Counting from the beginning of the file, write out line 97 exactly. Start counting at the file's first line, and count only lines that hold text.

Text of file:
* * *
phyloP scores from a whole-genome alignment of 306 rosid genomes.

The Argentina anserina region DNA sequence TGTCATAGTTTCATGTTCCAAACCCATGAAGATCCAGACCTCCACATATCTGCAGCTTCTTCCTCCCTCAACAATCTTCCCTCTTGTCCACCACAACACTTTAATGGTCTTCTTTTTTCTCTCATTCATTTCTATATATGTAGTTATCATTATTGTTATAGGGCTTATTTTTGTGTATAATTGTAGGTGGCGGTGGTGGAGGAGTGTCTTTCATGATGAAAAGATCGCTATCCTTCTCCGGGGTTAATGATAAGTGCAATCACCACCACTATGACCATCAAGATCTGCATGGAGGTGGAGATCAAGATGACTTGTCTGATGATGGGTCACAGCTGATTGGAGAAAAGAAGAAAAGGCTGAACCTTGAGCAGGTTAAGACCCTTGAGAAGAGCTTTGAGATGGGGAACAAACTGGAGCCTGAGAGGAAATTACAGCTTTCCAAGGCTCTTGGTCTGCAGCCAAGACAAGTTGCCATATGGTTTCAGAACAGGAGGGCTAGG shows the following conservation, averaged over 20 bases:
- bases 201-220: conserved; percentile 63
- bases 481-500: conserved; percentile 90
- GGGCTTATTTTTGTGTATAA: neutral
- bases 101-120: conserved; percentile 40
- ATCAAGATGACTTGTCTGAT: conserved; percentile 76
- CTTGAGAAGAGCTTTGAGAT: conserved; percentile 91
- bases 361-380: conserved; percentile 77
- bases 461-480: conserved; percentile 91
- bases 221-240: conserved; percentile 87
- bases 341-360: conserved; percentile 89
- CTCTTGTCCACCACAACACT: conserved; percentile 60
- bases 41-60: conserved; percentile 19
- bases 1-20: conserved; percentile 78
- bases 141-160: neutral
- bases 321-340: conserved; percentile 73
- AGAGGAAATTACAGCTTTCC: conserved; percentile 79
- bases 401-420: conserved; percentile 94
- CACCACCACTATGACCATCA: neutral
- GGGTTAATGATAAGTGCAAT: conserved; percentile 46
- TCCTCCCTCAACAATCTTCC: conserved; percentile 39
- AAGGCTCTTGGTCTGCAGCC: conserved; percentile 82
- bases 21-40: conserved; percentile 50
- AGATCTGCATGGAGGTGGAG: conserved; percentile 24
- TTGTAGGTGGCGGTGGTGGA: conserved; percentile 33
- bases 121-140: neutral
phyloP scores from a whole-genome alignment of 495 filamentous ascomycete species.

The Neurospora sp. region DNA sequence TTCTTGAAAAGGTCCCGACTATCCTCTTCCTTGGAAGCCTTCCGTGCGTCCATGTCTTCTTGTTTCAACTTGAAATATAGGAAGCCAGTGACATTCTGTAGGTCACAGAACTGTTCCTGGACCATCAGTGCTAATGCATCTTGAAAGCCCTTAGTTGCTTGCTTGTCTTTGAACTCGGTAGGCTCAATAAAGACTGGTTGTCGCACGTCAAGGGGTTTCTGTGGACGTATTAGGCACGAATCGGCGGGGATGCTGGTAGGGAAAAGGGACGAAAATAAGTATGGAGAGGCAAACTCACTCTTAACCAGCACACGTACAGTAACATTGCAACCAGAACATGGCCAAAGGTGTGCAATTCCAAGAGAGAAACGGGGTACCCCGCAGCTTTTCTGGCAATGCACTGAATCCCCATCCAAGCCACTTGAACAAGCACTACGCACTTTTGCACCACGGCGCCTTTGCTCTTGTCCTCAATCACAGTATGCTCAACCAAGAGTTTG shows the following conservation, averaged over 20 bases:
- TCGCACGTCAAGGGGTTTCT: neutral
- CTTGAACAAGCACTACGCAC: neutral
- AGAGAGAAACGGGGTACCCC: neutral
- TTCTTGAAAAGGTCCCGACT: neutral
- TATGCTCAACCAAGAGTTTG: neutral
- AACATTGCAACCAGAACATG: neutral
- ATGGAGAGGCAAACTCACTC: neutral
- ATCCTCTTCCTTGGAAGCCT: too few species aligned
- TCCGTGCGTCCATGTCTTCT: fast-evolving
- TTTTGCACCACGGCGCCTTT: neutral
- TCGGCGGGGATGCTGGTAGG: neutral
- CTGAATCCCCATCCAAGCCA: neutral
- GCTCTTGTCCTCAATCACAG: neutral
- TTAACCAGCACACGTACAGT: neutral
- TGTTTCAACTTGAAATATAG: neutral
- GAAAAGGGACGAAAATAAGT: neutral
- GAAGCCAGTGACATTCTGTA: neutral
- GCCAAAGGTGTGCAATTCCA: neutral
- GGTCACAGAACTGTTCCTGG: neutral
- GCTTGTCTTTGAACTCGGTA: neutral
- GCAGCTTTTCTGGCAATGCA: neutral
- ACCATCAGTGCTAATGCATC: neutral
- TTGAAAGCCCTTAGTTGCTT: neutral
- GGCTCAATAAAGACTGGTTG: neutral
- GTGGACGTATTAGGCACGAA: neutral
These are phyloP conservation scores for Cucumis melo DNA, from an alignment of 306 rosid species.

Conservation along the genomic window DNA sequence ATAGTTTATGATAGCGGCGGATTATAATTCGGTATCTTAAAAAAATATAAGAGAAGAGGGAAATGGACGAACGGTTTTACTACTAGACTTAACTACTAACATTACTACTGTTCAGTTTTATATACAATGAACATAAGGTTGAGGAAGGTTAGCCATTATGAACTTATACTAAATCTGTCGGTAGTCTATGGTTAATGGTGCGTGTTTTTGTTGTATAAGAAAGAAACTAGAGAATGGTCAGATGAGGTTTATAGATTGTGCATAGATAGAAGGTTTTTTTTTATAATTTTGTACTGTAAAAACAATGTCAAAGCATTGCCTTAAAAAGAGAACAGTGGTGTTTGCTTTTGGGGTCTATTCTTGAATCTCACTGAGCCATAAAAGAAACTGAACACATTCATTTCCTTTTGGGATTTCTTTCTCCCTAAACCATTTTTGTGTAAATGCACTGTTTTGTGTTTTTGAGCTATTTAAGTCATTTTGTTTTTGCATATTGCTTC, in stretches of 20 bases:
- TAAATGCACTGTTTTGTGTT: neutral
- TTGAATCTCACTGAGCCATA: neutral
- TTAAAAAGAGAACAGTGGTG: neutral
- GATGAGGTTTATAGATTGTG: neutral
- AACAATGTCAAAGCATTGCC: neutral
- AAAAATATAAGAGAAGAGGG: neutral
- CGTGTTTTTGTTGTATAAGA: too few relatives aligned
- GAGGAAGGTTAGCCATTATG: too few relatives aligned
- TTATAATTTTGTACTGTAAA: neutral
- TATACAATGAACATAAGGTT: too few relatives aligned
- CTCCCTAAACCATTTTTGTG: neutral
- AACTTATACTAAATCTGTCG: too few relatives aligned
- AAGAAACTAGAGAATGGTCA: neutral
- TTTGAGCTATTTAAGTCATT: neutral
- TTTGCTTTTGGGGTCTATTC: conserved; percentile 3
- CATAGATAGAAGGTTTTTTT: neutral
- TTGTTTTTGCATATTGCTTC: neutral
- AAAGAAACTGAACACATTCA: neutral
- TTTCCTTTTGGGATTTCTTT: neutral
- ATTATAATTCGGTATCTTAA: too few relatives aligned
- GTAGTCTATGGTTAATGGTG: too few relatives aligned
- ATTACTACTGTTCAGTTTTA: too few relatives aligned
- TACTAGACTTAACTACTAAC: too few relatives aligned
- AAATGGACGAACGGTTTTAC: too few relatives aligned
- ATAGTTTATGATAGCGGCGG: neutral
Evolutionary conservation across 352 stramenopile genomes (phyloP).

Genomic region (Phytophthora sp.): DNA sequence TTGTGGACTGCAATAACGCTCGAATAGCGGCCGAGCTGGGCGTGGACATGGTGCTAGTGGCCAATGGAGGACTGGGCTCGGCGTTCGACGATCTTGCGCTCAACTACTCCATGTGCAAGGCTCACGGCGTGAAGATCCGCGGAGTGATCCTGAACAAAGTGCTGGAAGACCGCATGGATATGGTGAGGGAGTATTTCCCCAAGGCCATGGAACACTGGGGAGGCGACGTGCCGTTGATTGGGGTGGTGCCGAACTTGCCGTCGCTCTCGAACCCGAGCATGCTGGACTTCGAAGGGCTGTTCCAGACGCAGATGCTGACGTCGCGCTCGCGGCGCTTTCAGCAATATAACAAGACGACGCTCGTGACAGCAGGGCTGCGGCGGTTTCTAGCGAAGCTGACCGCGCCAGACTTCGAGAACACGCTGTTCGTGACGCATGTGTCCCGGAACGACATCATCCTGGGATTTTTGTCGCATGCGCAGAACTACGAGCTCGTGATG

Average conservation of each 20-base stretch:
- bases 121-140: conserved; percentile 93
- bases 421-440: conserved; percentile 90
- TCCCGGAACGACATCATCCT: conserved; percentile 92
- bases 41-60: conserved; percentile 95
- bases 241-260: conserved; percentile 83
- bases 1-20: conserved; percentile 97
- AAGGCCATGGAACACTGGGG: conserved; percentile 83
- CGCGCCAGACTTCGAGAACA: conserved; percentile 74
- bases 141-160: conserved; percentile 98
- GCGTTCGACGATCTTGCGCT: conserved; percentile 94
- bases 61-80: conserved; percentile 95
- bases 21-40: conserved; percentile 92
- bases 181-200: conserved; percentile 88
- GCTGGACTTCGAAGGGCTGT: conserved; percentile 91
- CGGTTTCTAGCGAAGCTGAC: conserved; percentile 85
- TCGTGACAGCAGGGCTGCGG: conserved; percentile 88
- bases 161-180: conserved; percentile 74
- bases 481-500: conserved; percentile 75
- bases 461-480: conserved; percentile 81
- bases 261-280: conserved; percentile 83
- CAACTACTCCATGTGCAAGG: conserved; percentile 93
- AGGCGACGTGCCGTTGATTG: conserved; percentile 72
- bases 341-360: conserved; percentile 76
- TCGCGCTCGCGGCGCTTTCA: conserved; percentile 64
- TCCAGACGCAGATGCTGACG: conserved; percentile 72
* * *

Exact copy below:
- bases 181-200: conserved; percentile 88